Skip to content
Eric Schewe

Eric Schewe

Eric Schewe holds a PhD in Modern Middle Eastern History from the University of Michigan and has taught history at Baruch College and Queens College. He has lived and worked as a journalist in Egypt beginning in 2004, and writes about the region on ericschewe.wordpress.com and @ericschewe.

President Joe Biden holds a semiconductor during his remarks before signing an Executive Order on the economy

Semiconductor Shortages End an Era of Globalization

Our security studies columnist on leanness, supply chains, and resilience in a post-pandemic world.
Man with a sealed mouth

After the Capitol Riot, Who Will Govern Speech Online?

Protecting democracy from the power of free speech seems like a paradox. However, free speech on the internet has never truly been free.
A researcher works in a lab that is developing testing for the COVID-19 coronavirus in New Jersey

With the Coronavirus, Science Confronts Geopolitics

The containment of COVID-19 raises pressing questions related to the freedom of scientific information, civil liberties, and human rights, one scholar explains.
President Barack Obama speaks as former President Bill Clinton (L) and former President George W. Bush (R) listen in the Rose Garden of the White House January 16, 2010. President Obama and the former Presidents Bush and Clinton spoke about the efforts to coordinate American Charitable aid to the earthquake victims in Haiti.

Bipartisan Forever Wars

A critical analysis of both political parties is necessary to understand how the US has created its informal empire—and to envision a different future.
Funeral of Qasem Soleimani, Tehran, Iran on 6 January 2020.

Iran in the Trump Era

President Trump's decision to order the assassination of Iranian Major General Qasem Soleimani has backfired in spectacular fashion. Why?
John Kenneth Galbraith

Why There Is No “Countervailing Power” Against Monopolies

The New Deal revolutions in law and policy were so successful that the economist John Kenneth Galbraith took their accomplishment for granted.
A Moog synthesizer

The Fear That Synthesizers Would Ruin Music

A German musicologist complained in 1954 that they reminded him of "barking hell-hounds."
Mohamed Morsi in 2013

Why Did Ousted Egyptian President Morsi Lose Power?

Mohamed Morsi was elected president in 2012, in Egypt's first free elections. His death has put his brief presidency back in the spotlight.
A rig in the ocean with smoke and fire protruding from top

How Natural Gas Helped Make our Industrial World

Gas was in fact one of the first readily available fuels, and shaped spaces and politics in Regency-era London.
Miles Davis

Why Miles Davis’s “Kind of Blue” Is So Beloved

A music scholar suggests that Miles Davis combined the blues with the musical avant garde in a manner reflecting the integrationist spirit of the era.
Omar al-Bashir

Sudan’s Revolution and the Geopolitics of Human Rights

Sudan's former president Omar al-Bashir was indicted by the International Criminal Court on charges of war crimes and genocide. Why isn't he on trial?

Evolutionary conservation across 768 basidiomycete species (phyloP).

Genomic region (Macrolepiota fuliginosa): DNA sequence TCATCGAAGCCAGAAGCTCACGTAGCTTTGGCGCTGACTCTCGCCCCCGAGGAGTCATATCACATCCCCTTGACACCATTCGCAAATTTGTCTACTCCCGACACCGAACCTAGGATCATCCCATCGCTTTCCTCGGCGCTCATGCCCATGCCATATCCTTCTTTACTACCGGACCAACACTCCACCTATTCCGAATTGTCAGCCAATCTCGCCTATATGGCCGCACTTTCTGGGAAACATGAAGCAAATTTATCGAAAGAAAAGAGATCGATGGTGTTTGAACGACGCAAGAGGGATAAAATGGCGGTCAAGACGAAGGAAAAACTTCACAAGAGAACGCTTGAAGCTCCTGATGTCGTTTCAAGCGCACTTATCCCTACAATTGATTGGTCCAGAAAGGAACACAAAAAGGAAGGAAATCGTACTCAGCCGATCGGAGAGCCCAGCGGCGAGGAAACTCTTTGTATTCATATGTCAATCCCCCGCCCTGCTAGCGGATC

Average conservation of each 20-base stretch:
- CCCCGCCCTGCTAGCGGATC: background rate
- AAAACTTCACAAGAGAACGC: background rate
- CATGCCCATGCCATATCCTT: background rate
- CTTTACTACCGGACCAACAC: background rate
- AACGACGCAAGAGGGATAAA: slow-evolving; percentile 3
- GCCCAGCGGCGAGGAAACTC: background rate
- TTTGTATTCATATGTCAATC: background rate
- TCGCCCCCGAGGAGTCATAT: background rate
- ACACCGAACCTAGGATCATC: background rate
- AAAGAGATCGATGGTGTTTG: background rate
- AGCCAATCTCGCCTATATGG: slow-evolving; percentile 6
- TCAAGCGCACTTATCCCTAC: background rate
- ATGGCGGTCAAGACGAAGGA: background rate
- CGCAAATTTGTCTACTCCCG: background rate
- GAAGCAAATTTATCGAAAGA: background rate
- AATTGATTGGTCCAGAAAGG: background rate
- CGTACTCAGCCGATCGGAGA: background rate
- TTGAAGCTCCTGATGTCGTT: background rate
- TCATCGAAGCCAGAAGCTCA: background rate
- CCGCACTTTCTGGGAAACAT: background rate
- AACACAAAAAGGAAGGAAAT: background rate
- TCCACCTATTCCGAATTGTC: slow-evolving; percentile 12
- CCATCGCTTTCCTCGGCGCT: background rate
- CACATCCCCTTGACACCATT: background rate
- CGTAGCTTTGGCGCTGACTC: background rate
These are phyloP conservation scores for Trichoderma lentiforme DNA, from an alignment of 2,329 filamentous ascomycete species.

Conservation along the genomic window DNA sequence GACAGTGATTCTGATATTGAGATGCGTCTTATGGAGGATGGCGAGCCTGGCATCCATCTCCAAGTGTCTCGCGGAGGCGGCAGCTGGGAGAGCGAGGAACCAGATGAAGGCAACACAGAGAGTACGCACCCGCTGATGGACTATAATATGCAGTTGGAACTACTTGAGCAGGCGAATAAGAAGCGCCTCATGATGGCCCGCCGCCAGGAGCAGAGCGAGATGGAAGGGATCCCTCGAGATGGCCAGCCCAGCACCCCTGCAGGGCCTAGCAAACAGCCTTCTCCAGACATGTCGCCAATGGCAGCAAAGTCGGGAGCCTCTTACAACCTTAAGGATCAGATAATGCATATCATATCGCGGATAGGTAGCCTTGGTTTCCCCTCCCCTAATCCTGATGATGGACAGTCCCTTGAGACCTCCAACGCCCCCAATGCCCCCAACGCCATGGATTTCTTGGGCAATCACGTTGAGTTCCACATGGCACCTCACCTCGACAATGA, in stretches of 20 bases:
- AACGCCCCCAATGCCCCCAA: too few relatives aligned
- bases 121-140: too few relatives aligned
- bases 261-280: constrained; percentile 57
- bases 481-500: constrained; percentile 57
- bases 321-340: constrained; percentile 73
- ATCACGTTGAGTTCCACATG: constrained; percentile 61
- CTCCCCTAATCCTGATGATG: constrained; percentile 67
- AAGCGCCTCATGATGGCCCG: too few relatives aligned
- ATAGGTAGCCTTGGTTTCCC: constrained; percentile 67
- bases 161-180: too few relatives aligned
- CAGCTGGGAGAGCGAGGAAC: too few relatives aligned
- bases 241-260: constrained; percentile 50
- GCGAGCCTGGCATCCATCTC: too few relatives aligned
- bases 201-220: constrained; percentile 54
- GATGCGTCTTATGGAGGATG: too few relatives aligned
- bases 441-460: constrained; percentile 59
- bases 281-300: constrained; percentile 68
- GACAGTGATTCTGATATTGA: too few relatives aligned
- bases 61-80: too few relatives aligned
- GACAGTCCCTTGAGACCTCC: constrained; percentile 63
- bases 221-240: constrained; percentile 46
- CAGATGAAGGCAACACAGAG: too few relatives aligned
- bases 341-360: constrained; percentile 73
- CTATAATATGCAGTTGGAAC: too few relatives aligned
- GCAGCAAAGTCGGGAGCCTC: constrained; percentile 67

An illustration of hands around a ballot box

Enfranchisement Is the Only Route to Security

In our final security studies column, our columnist posits that security as a permanent mode of government is actually making Americans less secure.
Border between Mexico and US reaching into the pacific ocean

Border Walls are Symbols of Failure

From feudal fortresses to contemporary border barriers, walls have always offered more symbolic value than real protection.
From an advertisement for a model kit tie in for the film The Silent Star, also released as First Spaceship on Venus

Socialist Sci-Fi Reimagined the Future

The 1960 East German film The Silent Star provided a significant cautionary tale for the Cold War era.
An illustration of a TSA security checkpoint

Why Can’t the TSA Just Go on Strike?

The post-9/11 expansion of federal powers over transportation security was also an extension of power over the security workforce.
Security camera

The World’s New Private Security Forces

The global private market for security has brought with it the need for hiring, measuring, and monitoring security workers in unprecedented ways.
Kodak Brownie Starlet, 1957

How the Brownie Camera Made Everyone a Photographer

Eastman Kodak used folklore to sell a modern technology, and ended up creating new communities and forms of expressions along the way.
The Knightscope K5 Security Robot

Do Security Robots Signal the Death of Public Space?

A security robot targets the homeless, raising questions about whether private companies can expand their security detail to public spaces like sidewalks.
Factories Emitting Pollution

Why Climate Change Is a National Security Issue

Viewing climate change through a national security lens makes a certain amount of sense -- but it won't entirely solve the problem.

Can Universal Basic Income Achieve Economic Security?

A wealthy country like the United States needs a solution for improving the supply and fairness of work overall. Is universal basic income the way to go?
Yemen crisis children

Why Yemen Suffers in Silence

Yemen is suffering a major humanitarian crisis. How did the country get to such a precarious state, and why aren't Americans paying more attention?
declassified NSA poster

What Drives American Disenchantment with the NSA

The National Security Agency's surveillance of citizens flew under the radar for decades. Why is there now so much mistrust of the NSA?
ominous smartphone

How Pleasure Lulls Us into Accepting Surveillance

The domestication of surveillance technology has caused big legal and ethical implications for security on both a personal and a social scale.
Food security

Global Food Security: A Primer

World hunger is not caused by our inability to produce enough food. The problem arises because of the economic inequality that distorts food distribution.